What does your group content strategy look like for each month?

At the beginning of each month we announce the book club choice. We do that on the PBS NewHour broadcast, on The New York Times website, in the group, and on the PBS NewHour site. Throughout the month we provide content around the book choice. This may include a photo essay from the book, advice from the writer, Facebook Lives, an annotated page where the author takes one page and tells you how she wrote it, reported it, or what happened behind the scenes. We share archival book reviews or interviews with the author from The New York Times or PBS. We also share discussion questions and people respond and have dialogue about it, like how you’d see in a physical book club.

At the end of the month we air a conversation with the author on the PBS NewsHour program. We source questions through the Facebook Group and play videos of group members asking questions for the author. When we air that segment at the end of month, that ends the cycle and we start all over again.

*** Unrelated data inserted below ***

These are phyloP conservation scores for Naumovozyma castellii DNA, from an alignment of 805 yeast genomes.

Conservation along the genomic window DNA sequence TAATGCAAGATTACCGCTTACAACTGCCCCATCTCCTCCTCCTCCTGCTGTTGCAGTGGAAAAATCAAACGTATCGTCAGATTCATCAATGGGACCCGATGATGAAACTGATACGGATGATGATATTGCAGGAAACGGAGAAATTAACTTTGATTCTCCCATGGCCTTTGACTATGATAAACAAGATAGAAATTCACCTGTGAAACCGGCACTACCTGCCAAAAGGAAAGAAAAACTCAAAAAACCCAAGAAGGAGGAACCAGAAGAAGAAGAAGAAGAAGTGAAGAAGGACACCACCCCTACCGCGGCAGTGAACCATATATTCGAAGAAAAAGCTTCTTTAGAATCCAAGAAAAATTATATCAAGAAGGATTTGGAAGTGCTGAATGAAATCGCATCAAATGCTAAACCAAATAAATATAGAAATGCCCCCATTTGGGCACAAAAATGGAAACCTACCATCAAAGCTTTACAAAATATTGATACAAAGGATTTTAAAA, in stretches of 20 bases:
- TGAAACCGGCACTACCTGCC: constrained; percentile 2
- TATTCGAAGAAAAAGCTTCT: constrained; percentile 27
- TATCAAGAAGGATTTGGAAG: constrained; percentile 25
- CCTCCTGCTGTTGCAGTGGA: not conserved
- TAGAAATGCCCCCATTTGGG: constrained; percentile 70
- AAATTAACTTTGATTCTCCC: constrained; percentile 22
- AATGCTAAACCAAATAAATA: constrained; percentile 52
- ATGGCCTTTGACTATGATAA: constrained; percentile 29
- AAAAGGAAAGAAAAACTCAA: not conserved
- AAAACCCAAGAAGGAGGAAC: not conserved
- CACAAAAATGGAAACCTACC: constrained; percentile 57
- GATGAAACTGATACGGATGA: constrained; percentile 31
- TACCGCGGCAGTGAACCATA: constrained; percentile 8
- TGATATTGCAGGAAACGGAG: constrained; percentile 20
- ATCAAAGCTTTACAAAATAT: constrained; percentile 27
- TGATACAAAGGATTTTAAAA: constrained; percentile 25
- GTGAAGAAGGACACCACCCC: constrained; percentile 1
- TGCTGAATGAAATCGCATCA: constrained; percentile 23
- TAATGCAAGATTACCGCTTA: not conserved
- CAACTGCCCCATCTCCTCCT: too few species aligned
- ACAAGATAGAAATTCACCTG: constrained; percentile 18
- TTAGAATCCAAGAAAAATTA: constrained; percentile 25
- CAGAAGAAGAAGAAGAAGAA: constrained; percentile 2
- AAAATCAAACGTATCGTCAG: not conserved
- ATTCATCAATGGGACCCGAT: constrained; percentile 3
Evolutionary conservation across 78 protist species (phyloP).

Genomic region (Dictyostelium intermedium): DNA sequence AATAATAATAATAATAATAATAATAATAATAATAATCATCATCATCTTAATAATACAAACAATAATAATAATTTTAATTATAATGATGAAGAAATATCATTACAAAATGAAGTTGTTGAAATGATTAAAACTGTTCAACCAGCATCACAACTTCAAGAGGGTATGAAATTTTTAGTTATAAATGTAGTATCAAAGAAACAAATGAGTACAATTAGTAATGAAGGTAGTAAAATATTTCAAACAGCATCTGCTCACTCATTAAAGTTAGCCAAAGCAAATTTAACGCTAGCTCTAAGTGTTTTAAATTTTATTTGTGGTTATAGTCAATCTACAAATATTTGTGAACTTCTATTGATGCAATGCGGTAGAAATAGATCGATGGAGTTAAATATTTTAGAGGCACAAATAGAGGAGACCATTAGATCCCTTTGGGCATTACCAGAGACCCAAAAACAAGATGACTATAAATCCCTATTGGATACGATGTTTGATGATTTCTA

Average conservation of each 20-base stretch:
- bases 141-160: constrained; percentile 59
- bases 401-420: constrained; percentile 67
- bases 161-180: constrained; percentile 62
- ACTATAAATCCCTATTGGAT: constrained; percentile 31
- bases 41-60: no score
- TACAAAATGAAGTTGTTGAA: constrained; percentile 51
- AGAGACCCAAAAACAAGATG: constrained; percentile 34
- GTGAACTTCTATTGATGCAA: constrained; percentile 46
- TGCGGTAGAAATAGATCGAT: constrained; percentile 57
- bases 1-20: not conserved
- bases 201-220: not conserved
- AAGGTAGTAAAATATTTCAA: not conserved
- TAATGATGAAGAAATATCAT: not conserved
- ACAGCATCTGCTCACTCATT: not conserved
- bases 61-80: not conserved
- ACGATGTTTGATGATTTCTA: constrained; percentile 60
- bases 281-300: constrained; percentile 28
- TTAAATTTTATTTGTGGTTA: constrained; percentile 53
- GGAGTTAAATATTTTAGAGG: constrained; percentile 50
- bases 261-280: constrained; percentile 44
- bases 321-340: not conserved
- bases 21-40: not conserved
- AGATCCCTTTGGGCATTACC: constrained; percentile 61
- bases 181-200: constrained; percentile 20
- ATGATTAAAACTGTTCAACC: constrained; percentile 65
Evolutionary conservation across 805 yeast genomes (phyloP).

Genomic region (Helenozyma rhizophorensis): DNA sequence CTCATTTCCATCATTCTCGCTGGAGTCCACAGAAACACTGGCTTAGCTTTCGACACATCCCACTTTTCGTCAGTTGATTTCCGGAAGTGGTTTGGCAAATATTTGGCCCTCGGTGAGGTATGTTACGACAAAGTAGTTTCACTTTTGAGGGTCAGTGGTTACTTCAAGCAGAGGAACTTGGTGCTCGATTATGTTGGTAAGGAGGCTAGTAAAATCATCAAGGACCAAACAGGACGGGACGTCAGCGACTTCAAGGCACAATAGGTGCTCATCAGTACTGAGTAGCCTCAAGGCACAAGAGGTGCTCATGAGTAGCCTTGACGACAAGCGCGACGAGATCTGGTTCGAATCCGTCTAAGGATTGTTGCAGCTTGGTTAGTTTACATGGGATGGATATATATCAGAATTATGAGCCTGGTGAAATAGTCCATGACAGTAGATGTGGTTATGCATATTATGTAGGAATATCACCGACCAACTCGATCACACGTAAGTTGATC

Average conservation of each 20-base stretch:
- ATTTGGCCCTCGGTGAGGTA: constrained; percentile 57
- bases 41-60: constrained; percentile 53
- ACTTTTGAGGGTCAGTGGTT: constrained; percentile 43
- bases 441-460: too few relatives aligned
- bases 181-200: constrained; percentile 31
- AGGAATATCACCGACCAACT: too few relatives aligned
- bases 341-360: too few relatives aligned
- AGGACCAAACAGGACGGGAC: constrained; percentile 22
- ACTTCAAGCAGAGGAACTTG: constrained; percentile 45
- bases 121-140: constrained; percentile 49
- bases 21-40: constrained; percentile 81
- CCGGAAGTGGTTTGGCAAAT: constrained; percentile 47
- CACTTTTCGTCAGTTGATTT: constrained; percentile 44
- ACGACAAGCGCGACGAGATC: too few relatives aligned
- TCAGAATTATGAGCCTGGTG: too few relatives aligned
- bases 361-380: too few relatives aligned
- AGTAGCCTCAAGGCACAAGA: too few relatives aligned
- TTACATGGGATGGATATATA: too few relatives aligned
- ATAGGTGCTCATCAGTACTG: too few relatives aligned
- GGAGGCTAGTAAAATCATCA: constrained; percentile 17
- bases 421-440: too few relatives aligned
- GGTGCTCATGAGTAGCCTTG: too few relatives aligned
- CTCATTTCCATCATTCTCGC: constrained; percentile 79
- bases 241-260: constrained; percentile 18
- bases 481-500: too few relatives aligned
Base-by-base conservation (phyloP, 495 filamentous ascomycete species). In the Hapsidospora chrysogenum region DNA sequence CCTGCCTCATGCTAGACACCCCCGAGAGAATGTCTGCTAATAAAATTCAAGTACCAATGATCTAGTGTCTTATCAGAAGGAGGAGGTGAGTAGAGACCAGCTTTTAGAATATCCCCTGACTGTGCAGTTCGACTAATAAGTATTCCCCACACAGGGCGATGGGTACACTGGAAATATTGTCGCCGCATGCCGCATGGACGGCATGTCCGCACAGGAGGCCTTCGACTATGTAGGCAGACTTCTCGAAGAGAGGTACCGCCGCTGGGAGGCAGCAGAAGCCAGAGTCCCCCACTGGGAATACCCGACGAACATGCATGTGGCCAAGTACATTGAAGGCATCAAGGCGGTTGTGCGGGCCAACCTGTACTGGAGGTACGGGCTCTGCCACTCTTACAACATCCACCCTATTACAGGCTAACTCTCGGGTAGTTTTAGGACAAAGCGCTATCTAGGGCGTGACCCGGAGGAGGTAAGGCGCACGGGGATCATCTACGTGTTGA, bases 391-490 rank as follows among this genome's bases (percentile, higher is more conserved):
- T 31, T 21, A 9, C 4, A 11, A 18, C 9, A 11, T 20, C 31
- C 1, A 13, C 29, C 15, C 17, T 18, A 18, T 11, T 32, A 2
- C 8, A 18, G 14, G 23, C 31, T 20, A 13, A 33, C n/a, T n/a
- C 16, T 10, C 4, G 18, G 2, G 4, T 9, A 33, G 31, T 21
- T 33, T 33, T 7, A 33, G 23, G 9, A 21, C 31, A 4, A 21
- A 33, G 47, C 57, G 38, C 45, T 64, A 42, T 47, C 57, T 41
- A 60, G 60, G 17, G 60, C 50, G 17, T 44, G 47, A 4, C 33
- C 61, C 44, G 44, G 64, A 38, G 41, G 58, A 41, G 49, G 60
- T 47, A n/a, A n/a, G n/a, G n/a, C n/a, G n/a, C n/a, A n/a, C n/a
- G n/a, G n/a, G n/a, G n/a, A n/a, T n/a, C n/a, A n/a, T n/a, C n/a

How do you use Facebook Live in the group?

We did a Facebook Live with Pamela Paul, editor of The Book Review, and our chief arts correspondent Jeffrey Brown talking about the book of the month. We took questions live, and Jeffrey and Pamela answered them. We also had The Times’s book critic Parul Sehgal do a Facebook Live with us. And we’re hoping in the future we can do Facebook Lives with prominent authors who have read the book and are passionate about it as well. We’re also actually trying to get people from the books we’re reading, when they’re nonfiction, to go live as well.